MAR 27, 2016 02:54 PM PDT

Drones Could Significantly Improve Environmental Surveys of Wildlife

Unmanned aerial vehicles (UAVs), or more commonly known as drones, are becoming ever so popular in the modern era. A technology that was originally only available to the military or the wealthy is now becoming a common sight on commercial store shelves.
 
As a result of the widening availability of drones, and as the price on drones continues to drop, their myriads of uses are becoming clearer. Even scientists are finding uses for them throughout the Earthly environment.
 
In a study published in the journal Scientific Reports, University of Adelaide researcher Jarrod Hodgson, and his colleagues, detail how drones can be incredibly useful for surveying different environments to keep track of wildlife populations.
 

Using drones to monitor animal populations may be the wave of the future.


Up in the air, drones give scientists a much more accurate view of large groups of animals than they would have surveying them from the ground. In the research, Hodgson and his colleagues surveyed the grounds of different kinds of sea birds, and consistently found higher numbers of them in UAV-based surveys than they did from ground-based surveys.
 
The evidence suggests that scientists looking to keep track of animal populations will have better and more accurate head counts with UAVs than they will trying to keep count from the ground with binoculars and a pair of human eyes.
 
“The increased count precision afforded by UAVs, along with their ability to survey hard-to-reach populations and places, will likely drive many wildlife monitoring projects that rely on population counts to transition from traditional methods to UAV technology,” the report notes.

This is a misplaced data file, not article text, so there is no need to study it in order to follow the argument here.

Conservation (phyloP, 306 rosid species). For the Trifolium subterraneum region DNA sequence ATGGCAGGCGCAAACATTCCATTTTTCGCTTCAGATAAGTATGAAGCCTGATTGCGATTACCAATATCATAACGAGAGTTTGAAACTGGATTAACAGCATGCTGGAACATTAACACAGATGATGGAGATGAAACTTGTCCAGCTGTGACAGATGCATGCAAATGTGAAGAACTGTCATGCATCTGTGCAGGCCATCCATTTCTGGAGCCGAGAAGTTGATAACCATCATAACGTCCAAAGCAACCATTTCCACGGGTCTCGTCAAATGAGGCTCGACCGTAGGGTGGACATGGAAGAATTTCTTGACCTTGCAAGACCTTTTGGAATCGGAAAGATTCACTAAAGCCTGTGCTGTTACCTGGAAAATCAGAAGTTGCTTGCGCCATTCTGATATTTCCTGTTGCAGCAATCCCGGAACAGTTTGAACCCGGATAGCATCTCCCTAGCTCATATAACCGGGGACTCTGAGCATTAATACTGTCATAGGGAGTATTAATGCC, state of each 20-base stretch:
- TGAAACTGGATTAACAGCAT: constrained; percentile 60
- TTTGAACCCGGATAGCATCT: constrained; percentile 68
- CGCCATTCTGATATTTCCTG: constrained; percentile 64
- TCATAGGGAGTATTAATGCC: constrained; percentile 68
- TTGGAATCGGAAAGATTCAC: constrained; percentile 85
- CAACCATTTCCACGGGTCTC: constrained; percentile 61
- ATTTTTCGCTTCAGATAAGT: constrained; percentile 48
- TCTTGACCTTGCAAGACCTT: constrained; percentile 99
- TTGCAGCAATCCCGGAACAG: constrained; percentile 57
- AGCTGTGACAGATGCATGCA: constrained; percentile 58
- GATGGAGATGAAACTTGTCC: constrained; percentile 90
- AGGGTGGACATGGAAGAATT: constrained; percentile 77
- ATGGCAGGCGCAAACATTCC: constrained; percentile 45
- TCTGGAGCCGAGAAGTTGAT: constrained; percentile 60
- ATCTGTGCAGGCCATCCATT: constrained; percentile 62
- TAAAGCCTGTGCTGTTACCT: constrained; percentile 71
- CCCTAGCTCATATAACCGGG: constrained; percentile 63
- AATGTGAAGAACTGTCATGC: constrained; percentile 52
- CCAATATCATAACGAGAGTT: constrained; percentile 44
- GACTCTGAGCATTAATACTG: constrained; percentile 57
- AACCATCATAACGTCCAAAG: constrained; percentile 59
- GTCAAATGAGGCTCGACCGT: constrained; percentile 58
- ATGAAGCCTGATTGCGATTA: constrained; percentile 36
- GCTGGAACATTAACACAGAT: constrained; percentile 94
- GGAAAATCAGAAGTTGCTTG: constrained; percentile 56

What’s more is because drones hover high above the environments of these animals, their presence hardly disturbs the animals in their natural habitat like human interference would, and photographs that were captured by the drones were significantly crisper.
 
Although the initial experimentations show UAVs being useful for sighting the populations of sea birds, there’s no reason that the same head-counting methods couldn’t be used across desert plains, forests, and other environment types to keep an eye on different species.

Source: Nature

About the Author
  • Fascinated by scientific discoveries and media, Anthony found his way here at LabRoots, where he would be able to dabble in the two. Anthony is a technology junkie that has vast experience in computer systems and automobile mechanics, as opposite as those sound.
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